He adds that before this time, social media did exist – but it wasn’t as popular as it is today and it didn’t have that level of reach. “When the digital ecosystem matured, payments, entertainment, commerce and everything else came together. Hence the importance of digital and understanding the consumer from a digital perspective becomes more and more important. From being a traditional marketer to learning all about digital, it’s been quite a journey. Now the next ten years of the category are going to be different form the last ten years. Marketing strategies will change, engagement platforms will change, restaurant designs will change – there’s going be a big shift and the pandemic in a way, has accelerated that. It’s a big inflection point for the category.”

During the COVID pandemic, restaurants were mandated to restrict dining in and offer food to takeaway instead, so we asked if that had increased the trend of takeaways in India, but Grover disagrees – mentioning that it has not yet caught on in a big way in India.

"We’re seeing a 3x increase in orders from the Burger King and the delivery business has recovered much faster than the dine in business."
Kapil Grover, Burger King

“We’re seeing a 3x increase in orders from the Burger King and the delivery business has recovered much faster than the dine in business. Takeaway is a phenomenon which is yet to become big in India. We’ve started to see that trend now and we also provide that option to consumers to order a takeaway from the app and collect it at the restaurant.”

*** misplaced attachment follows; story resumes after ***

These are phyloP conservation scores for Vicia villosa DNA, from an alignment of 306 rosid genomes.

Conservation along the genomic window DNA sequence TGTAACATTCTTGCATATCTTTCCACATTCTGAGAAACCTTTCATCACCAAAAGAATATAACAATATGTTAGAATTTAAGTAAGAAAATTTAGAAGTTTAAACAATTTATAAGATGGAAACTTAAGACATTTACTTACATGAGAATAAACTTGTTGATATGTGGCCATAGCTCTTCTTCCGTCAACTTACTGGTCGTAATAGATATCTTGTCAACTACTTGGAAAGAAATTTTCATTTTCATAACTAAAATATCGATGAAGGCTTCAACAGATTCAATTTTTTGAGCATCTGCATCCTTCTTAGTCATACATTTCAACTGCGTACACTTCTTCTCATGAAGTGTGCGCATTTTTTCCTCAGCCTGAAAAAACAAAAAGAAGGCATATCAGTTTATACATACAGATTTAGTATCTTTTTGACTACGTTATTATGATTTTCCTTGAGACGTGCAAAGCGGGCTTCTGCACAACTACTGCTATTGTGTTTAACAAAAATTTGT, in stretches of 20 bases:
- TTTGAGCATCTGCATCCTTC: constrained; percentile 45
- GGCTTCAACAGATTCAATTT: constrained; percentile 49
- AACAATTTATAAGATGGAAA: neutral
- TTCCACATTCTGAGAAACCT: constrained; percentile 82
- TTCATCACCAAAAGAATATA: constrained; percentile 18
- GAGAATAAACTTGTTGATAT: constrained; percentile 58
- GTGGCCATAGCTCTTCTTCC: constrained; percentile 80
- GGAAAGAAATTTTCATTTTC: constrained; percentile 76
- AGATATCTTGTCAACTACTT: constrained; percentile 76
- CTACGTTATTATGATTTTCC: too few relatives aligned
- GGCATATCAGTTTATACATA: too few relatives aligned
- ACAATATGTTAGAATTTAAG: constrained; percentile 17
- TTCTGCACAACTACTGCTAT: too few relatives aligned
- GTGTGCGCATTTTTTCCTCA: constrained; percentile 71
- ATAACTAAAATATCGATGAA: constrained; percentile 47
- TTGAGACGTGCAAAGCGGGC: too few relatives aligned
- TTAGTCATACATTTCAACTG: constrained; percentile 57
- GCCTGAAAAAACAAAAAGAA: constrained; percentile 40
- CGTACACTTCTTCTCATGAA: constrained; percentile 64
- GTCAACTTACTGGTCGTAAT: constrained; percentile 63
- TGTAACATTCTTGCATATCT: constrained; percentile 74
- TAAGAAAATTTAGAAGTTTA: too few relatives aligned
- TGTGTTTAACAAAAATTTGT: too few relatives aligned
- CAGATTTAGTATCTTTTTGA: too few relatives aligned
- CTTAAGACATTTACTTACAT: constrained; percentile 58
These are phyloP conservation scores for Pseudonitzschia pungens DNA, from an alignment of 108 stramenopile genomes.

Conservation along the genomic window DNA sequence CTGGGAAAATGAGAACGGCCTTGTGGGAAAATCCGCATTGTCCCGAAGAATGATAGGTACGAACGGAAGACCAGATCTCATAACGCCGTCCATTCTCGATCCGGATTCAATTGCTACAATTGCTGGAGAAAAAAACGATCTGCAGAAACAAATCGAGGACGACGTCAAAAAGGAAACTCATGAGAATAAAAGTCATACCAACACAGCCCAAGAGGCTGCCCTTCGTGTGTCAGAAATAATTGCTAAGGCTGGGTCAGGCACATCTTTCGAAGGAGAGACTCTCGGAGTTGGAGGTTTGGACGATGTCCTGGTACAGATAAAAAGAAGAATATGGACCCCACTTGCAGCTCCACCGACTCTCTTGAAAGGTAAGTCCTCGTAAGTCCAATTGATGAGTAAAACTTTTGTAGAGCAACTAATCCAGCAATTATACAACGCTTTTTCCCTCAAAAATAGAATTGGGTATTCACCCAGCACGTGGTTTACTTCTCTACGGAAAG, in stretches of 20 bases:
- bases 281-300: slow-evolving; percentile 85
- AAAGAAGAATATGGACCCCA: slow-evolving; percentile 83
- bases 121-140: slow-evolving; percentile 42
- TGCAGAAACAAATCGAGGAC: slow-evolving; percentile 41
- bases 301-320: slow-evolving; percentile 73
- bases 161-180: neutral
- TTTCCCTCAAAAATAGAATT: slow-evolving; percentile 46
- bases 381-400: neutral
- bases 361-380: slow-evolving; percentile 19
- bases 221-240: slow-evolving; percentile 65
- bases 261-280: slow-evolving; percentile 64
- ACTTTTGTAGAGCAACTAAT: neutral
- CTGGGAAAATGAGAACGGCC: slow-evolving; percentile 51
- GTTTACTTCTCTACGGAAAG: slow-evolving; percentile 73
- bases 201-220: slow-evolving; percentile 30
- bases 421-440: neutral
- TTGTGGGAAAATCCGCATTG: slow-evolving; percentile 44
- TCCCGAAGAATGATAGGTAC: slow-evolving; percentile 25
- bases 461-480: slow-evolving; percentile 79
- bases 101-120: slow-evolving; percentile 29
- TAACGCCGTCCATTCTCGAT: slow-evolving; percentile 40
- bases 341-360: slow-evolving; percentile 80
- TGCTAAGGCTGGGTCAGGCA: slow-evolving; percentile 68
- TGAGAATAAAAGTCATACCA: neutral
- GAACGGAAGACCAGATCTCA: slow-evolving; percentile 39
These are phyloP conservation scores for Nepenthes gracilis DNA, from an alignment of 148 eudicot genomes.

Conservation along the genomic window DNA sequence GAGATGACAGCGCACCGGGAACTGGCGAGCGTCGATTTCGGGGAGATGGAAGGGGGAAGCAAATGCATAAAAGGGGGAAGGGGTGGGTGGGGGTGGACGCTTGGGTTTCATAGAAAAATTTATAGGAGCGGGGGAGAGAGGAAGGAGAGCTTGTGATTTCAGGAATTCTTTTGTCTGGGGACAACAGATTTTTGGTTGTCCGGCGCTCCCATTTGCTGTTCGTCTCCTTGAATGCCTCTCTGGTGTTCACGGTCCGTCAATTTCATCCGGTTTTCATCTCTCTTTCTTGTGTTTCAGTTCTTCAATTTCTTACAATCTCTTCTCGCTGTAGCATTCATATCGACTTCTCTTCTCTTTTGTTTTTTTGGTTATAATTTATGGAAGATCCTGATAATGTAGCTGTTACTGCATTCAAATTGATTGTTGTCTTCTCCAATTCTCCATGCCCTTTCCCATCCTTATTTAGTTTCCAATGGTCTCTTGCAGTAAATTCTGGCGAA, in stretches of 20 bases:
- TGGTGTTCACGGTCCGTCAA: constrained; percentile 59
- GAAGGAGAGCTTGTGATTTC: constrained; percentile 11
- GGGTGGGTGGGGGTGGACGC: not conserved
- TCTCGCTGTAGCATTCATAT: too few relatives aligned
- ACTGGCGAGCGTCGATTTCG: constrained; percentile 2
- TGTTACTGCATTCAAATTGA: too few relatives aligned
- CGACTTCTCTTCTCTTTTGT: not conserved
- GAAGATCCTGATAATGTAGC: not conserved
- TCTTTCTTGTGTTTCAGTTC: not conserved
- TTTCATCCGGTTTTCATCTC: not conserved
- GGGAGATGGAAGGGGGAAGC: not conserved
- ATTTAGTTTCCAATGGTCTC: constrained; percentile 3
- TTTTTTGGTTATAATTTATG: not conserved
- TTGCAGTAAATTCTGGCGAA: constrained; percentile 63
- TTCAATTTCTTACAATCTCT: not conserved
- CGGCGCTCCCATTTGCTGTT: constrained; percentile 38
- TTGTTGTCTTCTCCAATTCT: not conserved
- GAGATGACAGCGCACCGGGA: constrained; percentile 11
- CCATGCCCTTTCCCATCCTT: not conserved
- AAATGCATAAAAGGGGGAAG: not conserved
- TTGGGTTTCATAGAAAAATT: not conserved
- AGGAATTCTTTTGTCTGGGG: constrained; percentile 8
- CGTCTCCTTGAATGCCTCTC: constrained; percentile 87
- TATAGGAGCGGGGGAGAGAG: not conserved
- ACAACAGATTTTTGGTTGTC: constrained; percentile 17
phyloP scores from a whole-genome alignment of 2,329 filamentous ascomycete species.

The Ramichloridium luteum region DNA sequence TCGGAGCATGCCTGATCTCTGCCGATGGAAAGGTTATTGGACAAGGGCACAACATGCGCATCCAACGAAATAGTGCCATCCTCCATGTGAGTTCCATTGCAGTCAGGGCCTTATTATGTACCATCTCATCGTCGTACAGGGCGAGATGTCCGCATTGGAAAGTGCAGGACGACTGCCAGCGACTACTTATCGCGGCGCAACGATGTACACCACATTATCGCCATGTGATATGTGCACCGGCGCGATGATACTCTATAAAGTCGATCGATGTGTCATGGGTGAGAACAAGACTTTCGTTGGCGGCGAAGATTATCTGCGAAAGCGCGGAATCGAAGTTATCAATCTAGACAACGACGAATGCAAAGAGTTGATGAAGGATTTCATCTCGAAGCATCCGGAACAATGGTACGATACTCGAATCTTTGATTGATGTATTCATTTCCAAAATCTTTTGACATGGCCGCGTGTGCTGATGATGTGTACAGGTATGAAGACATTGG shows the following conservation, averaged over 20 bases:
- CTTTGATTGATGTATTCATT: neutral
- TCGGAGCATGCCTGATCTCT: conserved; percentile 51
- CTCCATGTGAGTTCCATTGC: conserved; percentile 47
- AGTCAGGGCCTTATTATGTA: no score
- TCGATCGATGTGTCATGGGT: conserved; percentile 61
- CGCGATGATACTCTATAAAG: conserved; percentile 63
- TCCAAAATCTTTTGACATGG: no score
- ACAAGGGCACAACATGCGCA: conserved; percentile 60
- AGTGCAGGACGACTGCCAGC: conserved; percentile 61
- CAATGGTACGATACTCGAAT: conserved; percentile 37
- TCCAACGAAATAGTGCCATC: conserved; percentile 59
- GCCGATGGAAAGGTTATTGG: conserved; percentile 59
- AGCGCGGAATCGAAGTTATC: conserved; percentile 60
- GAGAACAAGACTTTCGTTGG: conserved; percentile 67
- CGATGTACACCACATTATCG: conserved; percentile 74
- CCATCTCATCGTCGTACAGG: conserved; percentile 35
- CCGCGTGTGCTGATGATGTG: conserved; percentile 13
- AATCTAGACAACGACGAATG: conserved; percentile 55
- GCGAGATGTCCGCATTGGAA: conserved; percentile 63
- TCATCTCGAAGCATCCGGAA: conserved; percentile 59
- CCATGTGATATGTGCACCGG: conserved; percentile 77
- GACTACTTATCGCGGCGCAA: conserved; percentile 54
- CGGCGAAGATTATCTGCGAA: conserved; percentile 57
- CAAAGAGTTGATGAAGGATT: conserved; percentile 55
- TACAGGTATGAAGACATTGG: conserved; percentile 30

"Takeaway is an emerging trend, but there is a lot of work that marketers need to do in order to crack that model and make it convenient for consumers."
Kapil Grover, Burger King

He explains that takeaway is a big trend in the USA and that for most QSR brands there – the takeaway business is bigger than their delivery business. “In other countries - most outlets come with huge parking lots which makes takeaway convenient – you can even eat in the car. In India, the traffic congestion and parking challenges make it more difficult to do a takeaway. Customers also opt for takeaway to save on delivery charges. Takeaway is an emerging trend, but there is a lot of work that marketers need to do in order to crack that model and make it convenient for consumers”

Grover worked at Domino’s from 2016 to 2018 and prior to that, he had worked at Radico Khaitan where he mentions that he learnt the basics of brand building. He began his career in a sales role for the brand Luxor, in May 2000. At the time, Luxor was a part of Gillette and eventually Gillette sold the stake in the business but he had helped set up the b2b marketing division. He launched brands like Waterman and Parker Premium in India.

After that, he worked at Radico Khaitan – as a trade marketing manager in the South. At that time, South as a market was getting organized in the liquor trade and he worked with a lot of regional liquor brands. “I got the feel of South as a market, worked in a regional market and it was a good learning curve.”